PricewaterhouseCoopers' Hospitality & Leisure Practice's travel forecasts for the 2002-2003 holiday season predict that average occupancies during the two-week period including the Christmas and New Year holidays will be approximately 1.4 occupancy points above comparable 2001 levels. Occupancies are expected to peak on the Friday and Saturday following Christmas at 56 percent and 58 percent respectively, and on New Year's Eve at 60 percent.

"Airfare discounts and hotel promotions have increased the incentive for Americans to travel this holiday season," observes Bjorn Hanson, Ph.D., global industry leader, PricewaterhouseCoopers Hospitality & Leisure Practice. "That said, even with an improved holiday season, we will not see a return to lodging demand levels that we saw in 2000. Lodging demand in the fourth quarter of 2002 will be comparable to 1999 levels."

The ADR over the two-week period including Christmas and New Year will surpass 2001 levels by 3.3 percent. Nevertheless, ADRs during this holiday period will still be below comparable 2000 rates by 3.6 percent.

Cathay Pacific Cyber Sweepstakes

Cathay Pacific Airways is offers members of its free Internet CyberTraveler program the opportunity to enter their CyberTraveler Sweepstakes. The Grand Prize winner will receive roundtrip Business Class tickets for two to Hong Kong from either Los Angeles, San Francisco, New York, Toronto or Vancouver B.C., plus three nightsí stay at the Club floor of the Regal Kowloon Hotel in Hong Kong.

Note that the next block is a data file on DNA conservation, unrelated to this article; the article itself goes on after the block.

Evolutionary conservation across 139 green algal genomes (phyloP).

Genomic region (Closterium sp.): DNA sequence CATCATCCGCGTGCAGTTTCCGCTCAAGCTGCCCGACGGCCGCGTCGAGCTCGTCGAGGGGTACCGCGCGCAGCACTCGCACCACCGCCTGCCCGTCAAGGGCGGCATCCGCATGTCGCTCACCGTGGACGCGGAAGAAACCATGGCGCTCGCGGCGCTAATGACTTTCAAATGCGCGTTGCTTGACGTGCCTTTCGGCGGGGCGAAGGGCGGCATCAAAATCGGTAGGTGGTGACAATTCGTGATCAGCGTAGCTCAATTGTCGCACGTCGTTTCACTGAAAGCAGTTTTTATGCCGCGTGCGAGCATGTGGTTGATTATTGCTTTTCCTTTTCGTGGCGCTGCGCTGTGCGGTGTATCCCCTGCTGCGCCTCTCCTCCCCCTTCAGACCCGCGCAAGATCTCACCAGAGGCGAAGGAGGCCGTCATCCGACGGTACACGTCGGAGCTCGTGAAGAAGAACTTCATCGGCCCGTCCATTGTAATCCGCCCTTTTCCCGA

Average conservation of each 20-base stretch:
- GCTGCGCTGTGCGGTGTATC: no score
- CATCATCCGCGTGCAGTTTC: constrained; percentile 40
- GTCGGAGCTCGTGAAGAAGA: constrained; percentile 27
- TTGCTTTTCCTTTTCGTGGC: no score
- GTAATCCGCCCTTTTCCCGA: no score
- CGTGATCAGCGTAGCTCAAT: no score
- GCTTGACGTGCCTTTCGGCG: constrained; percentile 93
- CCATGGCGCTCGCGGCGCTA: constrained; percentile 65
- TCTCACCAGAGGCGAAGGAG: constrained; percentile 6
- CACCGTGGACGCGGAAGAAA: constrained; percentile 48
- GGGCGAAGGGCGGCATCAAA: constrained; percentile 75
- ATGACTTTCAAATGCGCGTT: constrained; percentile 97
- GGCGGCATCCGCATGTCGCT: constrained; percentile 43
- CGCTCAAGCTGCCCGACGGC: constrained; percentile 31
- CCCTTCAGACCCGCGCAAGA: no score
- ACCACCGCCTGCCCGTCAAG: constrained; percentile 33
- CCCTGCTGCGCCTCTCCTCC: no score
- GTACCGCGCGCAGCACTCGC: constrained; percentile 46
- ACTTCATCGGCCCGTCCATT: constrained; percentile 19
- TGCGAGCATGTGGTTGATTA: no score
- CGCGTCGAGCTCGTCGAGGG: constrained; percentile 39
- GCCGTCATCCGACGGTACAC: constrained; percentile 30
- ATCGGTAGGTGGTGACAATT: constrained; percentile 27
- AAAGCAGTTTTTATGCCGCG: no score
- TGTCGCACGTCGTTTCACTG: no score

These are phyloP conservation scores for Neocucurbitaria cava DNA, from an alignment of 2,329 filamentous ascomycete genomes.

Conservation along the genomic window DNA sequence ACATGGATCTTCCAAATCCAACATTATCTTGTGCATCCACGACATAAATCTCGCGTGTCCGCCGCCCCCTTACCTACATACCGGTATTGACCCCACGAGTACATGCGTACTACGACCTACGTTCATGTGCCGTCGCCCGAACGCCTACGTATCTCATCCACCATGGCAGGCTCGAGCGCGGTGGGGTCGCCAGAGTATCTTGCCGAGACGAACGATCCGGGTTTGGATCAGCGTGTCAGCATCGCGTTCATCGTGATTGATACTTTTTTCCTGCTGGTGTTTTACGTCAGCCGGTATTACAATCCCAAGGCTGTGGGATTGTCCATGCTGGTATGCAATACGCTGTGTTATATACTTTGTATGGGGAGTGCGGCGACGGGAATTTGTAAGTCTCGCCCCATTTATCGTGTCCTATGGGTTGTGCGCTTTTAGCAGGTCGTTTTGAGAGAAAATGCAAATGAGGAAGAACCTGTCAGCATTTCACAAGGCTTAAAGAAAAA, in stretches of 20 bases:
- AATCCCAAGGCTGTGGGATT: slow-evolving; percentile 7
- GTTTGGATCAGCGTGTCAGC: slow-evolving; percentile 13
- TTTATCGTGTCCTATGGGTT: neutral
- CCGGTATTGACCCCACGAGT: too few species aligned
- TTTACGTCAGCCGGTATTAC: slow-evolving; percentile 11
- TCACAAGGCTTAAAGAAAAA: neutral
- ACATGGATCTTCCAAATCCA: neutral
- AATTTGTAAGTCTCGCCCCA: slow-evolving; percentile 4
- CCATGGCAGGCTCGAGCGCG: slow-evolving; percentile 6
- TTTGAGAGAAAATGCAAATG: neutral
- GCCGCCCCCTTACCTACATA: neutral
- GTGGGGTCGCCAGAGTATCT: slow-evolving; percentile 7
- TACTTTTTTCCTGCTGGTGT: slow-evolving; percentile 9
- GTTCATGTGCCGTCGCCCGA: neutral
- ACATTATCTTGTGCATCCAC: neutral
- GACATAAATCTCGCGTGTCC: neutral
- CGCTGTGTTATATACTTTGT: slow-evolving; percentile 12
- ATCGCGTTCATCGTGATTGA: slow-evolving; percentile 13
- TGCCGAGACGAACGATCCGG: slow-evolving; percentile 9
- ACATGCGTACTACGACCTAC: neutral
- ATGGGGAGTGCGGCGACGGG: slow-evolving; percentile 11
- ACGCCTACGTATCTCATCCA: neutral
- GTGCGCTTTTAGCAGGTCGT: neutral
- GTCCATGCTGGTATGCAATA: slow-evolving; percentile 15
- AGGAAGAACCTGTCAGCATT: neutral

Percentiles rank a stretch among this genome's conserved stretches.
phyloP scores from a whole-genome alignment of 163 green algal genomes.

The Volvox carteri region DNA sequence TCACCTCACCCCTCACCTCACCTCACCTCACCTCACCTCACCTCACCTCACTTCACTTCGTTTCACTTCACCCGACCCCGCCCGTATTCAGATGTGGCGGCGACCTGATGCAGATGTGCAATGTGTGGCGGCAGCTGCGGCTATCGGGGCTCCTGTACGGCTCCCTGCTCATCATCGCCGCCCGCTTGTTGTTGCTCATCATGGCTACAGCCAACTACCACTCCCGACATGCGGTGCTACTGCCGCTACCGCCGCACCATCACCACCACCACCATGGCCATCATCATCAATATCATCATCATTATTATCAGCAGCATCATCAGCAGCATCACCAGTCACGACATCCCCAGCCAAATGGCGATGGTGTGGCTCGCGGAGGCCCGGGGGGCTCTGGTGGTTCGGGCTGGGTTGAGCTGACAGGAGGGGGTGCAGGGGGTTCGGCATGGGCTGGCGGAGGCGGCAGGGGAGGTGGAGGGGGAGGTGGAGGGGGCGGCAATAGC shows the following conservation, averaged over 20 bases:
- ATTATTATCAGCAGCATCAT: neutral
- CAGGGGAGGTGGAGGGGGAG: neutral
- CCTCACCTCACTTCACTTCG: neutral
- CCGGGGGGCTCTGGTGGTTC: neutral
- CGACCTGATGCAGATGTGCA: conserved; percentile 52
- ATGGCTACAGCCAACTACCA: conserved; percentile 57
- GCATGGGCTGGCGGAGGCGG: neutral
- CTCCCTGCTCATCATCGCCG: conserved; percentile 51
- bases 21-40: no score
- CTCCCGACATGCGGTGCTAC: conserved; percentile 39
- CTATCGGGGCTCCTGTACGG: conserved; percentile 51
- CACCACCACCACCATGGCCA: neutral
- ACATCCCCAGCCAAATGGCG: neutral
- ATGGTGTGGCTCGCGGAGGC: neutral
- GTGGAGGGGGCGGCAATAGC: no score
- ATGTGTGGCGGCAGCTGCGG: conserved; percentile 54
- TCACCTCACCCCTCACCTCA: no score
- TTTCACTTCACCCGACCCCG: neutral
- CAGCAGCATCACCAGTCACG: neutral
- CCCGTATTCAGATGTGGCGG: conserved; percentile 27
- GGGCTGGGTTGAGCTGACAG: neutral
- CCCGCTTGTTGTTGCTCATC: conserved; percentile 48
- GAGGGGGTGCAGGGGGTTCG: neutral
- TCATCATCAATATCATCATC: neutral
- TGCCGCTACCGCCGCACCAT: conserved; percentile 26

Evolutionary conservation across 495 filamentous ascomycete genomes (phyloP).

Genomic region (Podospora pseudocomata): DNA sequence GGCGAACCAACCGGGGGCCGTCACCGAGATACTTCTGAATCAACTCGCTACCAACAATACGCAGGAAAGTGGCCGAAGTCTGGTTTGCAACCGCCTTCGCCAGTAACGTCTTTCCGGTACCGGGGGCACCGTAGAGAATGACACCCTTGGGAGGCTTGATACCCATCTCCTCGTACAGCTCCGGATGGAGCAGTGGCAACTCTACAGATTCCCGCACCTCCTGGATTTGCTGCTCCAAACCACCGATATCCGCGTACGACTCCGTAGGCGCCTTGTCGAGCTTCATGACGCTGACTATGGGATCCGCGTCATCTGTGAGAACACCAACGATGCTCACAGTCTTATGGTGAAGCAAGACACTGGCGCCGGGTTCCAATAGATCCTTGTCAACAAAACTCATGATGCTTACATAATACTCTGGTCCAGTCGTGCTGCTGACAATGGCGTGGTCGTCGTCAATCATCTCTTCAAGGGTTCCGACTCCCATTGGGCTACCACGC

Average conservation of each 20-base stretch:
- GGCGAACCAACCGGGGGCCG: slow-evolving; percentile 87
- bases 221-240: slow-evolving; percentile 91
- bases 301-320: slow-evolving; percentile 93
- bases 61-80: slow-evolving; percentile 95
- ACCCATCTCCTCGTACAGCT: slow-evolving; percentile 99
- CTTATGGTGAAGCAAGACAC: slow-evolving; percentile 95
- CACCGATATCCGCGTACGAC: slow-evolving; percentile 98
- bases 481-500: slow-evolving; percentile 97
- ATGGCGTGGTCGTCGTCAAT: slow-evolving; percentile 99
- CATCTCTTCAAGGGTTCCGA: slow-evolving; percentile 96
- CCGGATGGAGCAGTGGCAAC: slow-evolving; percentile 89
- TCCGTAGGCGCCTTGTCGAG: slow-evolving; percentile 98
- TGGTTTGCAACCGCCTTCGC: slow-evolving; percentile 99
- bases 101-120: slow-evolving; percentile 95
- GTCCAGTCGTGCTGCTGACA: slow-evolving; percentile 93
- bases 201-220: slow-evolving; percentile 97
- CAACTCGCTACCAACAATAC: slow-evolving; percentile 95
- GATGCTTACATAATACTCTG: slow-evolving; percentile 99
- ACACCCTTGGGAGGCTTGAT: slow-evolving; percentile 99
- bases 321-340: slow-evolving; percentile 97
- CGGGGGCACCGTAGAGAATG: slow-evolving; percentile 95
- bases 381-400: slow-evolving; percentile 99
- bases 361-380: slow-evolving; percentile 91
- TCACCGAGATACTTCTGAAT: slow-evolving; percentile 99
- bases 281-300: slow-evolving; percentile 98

If the winner is was referred by another CyberTraveler and noted the referral on their entry form, the referring CyberTraveler gets the Grand Prize, too.

The sweepstakes also include the Weekly Draw. Those who enter the sweepstakes for the Grand Prize are eligible to enter in the Weekly Draw for a Compaq iPAQ Color Pocket PC. One winner will be chosen each week during the sweepstakes promotion period.

Visit the Cathay Pacific website and click on the CyberTraveler sweepstakes banner to register and enter the sweepstakes. Entries will be accepted until Dec. 20, 2002. Complete sweepstakes information, rules and regulations can be found on the web site.

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Star Alliance Brazil Airpass

The new Star Alliance VARIG Brazil Airpass will make traveling around this vast country easier and more affordable than ever before.

Available for sale Jan. 1, 2003, the airpass will provide access to 77 destinations in Brazil that are served by approximately 5,300 flights per week. Foreign nationals and Brazilians residing abroad can purchase this new product, which contains from four to nine coupons with fares ranging from $399 to $899. A nine-coupon itinerary may cover more than 13,000 miles of travel in Brazil and you can choose from flights within a 21 day time-frame.

The VARIG Brazil Airpass is sold only in conjunction with a confirmed international Star Alliance flight to and from Brazil, or it can be purchased in South America under the condition that travel commences in Rio de Janeiro or Sao Paulo. The airpass is valid for travel on Star Alliance member VARIG Brazilian Airlines and its regional affiliates.

Star Alliance

English Errors